- The Washington Times - Wednesday, February 4, 2009




Anybody looking at the current $1 trillion Democratic stimulus bill should agree that most of those funds will not be spent on items most Americans would consider stimulative or on items that President Obama has emphasized in his speeches about the bill. Most Americans probably believe that the stimulus package is mostly devoted to rebuilding our nation’s infrastructure and cutting taxes. Considering that those were the goals President Obama outlined for the bill a few weeks ago, those assumptions are understandable. However, little in this bill is truly stimulative.

Out of $500 billion in spending, only $30 billion is for highways, and only $1 billion is for Community Redevelopment Block Grants, the main HUD instrument for improving neighborhoods. The Congressional Budget Office estimates that only 15 percent of the money is estimated to be spent in Fiscal Year 2009, and only 37 percent in Fiscal Year 2010, when many economists predict the recession may be over even the stimulus.

So what are we getting for our $500 billion? Basically just a grab bag of non-stimulative liberal spending priorities, such as the National Endowment for the Arts, Americorps, climate research, and yes, it’s hard to believe, even a $25 billion down-payment on government-run health care. Perhaps there is a place for some funding for programs like the National Endowment for the Arts, but in an appropriate bill. An organization that I’m a member of, the Republican Study Committee, offers an excellent summary of the bill on its website at rsc.price.house.gov where Americans can unpack this mess of a bill and find the truth.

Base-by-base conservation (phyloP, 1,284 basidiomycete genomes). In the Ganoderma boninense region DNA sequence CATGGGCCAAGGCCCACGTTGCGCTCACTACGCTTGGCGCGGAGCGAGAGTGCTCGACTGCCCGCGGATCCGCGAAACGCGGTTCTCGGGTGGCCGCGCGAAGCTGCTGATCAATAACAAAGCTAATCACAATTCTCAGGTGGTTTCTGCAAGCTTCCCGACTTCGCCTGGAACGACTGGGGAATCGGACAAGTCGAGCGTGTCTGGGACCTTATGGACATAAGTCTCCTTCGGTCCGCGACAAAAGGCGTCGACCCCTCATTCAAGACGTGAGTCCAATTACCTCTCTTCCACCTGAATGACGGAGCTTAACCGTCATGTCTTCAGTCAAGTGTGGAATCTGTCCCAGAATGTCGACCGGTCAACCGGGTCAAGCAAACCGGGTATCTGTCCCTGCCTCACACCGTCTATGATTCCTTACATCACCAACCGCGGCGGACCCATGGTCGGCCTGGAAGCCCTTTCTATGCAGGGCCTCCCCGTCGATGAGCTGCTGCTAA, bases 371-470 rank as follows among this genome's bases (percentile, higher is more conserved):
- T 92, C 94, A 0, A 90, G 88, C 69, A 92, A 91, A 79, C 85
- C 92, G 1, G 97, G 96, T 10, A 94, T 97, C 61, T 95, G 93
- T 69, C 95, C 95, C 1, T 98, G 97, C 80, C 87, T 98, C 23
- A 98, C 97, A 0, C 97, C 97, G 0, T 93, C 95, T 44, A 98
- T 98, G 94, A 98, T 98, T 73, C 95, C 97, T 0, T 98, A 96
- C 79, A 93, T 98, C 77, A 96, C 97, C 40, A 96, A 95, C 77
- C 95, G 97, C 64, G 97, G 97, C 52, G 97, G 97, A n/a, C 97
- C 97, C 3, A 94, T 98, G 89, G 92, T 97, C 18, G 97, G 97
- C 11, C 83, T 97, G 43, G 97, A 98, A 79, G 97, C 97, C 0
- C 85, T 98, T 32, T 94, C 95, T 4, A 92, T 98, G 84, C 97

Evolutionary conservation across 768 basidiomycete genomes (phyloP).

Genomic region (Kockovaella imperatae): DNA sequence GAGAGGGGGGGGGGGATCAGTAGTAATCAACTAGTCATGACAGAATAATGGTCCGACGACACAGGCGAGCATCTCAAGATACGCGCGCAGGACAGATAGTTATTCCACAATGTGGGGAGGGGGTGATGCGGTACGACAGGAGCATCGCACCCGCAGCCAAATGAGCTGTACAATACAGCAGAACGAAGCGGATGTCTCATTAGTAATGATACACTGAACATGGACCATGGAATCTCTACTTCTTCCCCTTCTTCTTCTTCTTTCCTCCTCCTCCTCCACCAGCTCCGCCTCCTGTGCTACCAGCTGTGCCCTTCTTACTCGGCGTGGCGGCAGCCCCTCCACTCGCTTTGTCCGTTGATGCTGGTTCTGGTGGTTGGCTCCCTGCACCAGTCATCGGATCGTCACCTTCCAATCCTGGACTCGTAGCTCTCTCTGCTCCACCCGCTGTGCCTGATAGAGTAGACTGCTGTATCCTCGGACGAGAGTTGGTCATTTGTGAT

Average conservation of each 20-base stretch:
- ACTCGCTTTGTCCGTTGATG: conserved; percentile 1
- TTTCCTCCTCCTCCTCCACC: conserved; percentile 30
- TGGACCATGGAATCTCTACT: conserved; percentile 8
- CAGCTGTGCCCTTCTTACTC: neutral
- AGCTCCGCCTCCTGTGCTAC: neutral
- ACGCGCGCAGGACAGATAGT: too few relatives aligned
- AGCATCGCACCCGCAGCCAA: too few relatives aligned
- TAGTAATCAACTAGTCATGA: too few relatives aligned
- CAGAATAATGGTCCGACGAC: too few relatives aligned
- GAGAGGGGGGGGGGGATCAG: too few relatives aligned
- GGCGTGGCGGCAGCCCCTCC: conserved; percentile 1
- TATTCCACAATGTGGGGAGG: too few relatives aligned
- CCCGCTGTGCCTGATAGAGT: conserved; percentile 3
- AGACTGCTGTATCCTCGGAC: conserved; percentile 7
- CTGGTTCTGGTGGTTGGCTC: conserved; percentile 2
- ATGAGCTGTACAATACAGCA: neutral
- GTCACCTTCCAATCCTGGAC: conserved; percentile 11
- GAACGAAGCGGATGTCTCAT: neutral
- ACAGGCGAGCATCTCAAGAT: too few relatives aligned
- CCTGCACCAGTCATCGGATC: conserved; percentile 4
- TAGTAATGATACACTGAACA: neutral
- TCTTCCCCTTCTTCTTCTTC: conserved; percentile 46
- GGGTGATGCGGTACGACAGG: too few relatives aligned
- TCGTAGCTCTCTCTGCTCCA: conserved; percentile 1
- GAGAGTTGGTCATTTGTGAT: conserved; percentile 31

What about all the wonderful tax cuts supposedly in the bill? This will surprise readers who are not familiar with Washington double-talk, but there is actually not a single income tax cut in the bill. Supporters of this bill have cleverly turned the term tax cuts into meaning tax credits, which are mainly just one small $500 check per year for two years. Tax credits do not fundamentally make the economy more prone to grow like tax rate cuts do, so these checks will do little to get us out of the recession.

Readers who study this bill carefully will find that its primary purpose is not to stimulate the economy. It’s to take us along the path of having a permanently bigger government and less competitive economy. In the long run there is little doubt that taxes will have to be raised to pay for all the new government programs that will not be phased out, and in the short run the record government borrowing may crowd out private companies trying to borrow on the same bond market. It appears that the crafters of this bill want to take us along the path of socialized European countries such as France and Germany. The government spending and taxation problem has gotten so bad in those countries that they have been flat on their backs for years and will likely be for many more years to come.

The American way is not in expanding the government but in revitalizing the private sector. I, along with 62 of my colleagues in the House, are cosponsoring H.R. 470, The Economic Recovery and Middle Class Tax Relief Act of 2009. This bill will grow the economy by lowering the excessive tax burden on individuals and businesses, which will stimulate job creation and set the foundation for American prosperity for years to come.

Some believe that one reason why the economy is having difficulties is because the Democrat majority is planning to let the 2001 and 2003 tax cuts expire in a couple of years. Businesses, investors, and individuals know they will be hit with an almost $2 trillion tax increase as a result, the largest tax increase in American history. H.R. 470 will prevent the tax increase, and will cut everybody’s tax rates by 5 percent, repeal the alterative minimum tax, cut many other growth-killing taxes, and even help pay for itself by restraining wasteful spending. The increased tax revenues resulting from the higher growth will likely pay for the rest of it. Details of this bill can be found on my website at aderholt.house.gov.

I hope the Senate will say NO to European solutions, just like I along with many of my colleagues did in the House, and will vote down the liberal phony stimulus bill.

Rep. Robert Aderholt (R-Ala.) is the ranking member of the Legislative Branch Appropriations Subcommittee.

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